Calls for more interventions to address safe sex among youth

Young people are at higher risk of HIV transmission as many have multiple partners and do not use condoms.

Young people are at higher risk of HIV transmission as many have multiple partners and do not use condoms.

Published Nov 28, 2023


Young people are at higher risk of HIV transmission as many have multiple partners and do not use condoms.

Of these young people, women were at higher risk of infection compared with their male counterparts in the same age group.

This is according to the preliminary results of the Sixth South African National HIV Prevalence, Incidence, Behaviour and Communication Survey (SABSSM VI) released on Monday.

It found that people living with HIV in South Africa decreased to 7.8 million people in 2022 compared with 7.9 million in 2017.

HIV prevalence varied geographically, ranging from 8% in the Western Cape to KwaZulu-Natal being the leading province with 22%.

The study led by the Human Sciences Research Council (HSRC) is a population-based cross-sectional survey of households. Researchers interviewed more than 71 600 adults and children between January 2022 and April 2023.

About 53 373 women and men who participated agreed to be tested for HIV.

“Condom use is very low, especially among the young people. That is a concern, because it creates a pool of people that have a propensity to continue transmitting the virus. We have a lot more work to do, especially among people who have multiple partners,” HSRC’s Professor Khangelani Zuma said.

This as condom use during sexual encounters with people who said they had multiple partners was just 43.5% among women between 15 and 25 years old, and 50.6% among men of the same age.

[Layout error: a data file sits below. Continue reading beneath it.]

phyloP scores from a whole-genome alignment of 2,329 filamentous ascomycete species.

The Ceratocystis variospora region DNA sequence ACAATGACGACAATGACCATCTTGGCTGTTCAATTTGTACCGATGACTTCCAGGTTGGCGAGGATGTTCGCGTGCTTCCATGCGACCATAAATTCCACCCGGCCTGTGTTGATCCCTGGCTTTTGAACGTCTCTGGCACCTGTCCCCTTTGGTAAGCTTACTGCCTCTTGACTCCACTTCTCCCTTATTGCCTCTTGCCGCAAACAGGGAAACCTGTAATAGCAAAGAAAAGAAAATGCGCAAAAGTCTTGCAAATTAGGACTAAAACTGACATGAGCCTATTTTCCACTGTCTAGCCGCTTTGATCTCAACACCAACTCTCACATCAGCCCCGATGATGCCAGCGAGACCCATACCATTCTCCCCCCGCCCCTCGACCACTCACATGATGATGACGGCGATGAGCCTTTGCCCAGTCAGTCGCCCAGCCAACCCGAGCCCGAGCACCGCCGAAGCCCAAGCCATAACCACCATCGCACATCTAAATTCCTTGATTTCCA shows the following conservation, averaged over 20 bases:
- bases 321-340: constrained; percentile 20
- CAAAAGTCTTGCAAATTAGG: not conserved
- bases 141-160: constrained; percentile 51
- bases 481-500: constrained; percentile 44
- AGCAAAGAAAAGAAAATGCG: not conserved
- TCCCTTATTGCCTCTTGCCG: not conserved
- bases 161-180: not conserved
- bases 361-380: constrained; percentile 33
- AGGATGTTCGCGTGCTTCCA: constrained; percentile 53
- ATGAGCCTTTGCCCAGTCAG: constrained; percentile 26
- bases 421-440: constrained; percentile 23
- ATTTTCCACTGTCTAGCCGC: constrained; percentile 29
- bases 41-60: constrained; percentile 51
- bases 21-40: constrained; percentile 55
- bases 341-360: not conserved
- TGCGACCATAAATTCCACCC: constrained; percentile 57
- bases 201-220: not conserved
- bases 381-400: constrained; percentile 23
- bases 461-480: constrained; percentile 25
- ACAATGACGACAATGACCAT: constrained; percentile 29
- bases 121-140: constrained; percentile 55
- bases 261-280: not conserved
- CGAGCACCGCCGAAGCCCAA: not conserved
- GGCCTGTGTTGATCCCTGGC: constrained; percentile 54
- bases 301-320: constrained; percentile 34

The data further showed that the figure was even lower among people between 25 and 49 years old, at 40.9% for women and 44% for men.

HIV prevalence was nearly twice as high among women at 20% compared with men at 12%.

“The most pronounced differences in HIV prevalence by sex were seen among younger populations, which calls for focused interventions.

“Compared to males of the same age groups, HIV prevalence was approximately twofold in females aged 15-19 years (5.6% vs 3% respectively), and 20-24 years (8% vs 4% respectively), and threefold higher in females aged 25-29 (20% vs 6% respectively),” said Zuma.

The impact of the HIV epidemic in South Africa was unequal across geographic regions and populations, particularly affecting black Africans, women, and young people.

US Centers for Disease Control and Prevention (CDC) South Africa director Dr John Blandford said the study showed that the country has achieved remarkable accomplishments in the national HIV response.

The study found that the country had made some progress in addressing the HIV epidemic in terms of the UNaids 95-95-95 targets.

Among people aged 15 years and older living with HIV in South Africa in 2022, 90% were aware of their status, 91% of those aware of their status were on antiretroviral therapy (ART), and 94% of those on ART were virally suppressed.

“CDC South Africa will continue our collaboration with the HSRC and the government of South Africa to respond to these challenges using the survey data to guide our collective efforts to end HIV in South Africa,” said Blandford.

South African National Aids Council (Sanac) CEO Thembisile Xulu welcomed the latest of the SABSSM survey.

“It remains one of the most critical data sources used by Sanac to inform the country’s five-year National Strategic Plan for HIV, TB and STIs.

“It provides a comprehensive breakdown of the status of the HIV epidemic, thus enabling us to design programmes and interventions that are not only targeted, but also nuanced and geo-specific.

“ We look forward to the launch of the full report in the new year.”

Dr Saira Carim of youth empowerment initiative #Keready said it was deeply troubling to see that many young people still forgo condoms, despite having multiple sexual partners.

“This risky behaviour, paired with lower viral suppression in younger adults, spotlights the youth as a key group at increased risk of HIV transmission. We are also concerned about the stark inequalities in HIV rates, with women, particularly young women, facing higher infection rates.

“Part of Keready’s service offering at the 46 mobile health clinics is HIV testing, counselling and support and linking to treatment. Keready continues to craft targeted outreach to engage and empower the youth to insist on consistent condom use and give them education on prevention measures and access to PEP and PrEP,” said Carim.

Cape Times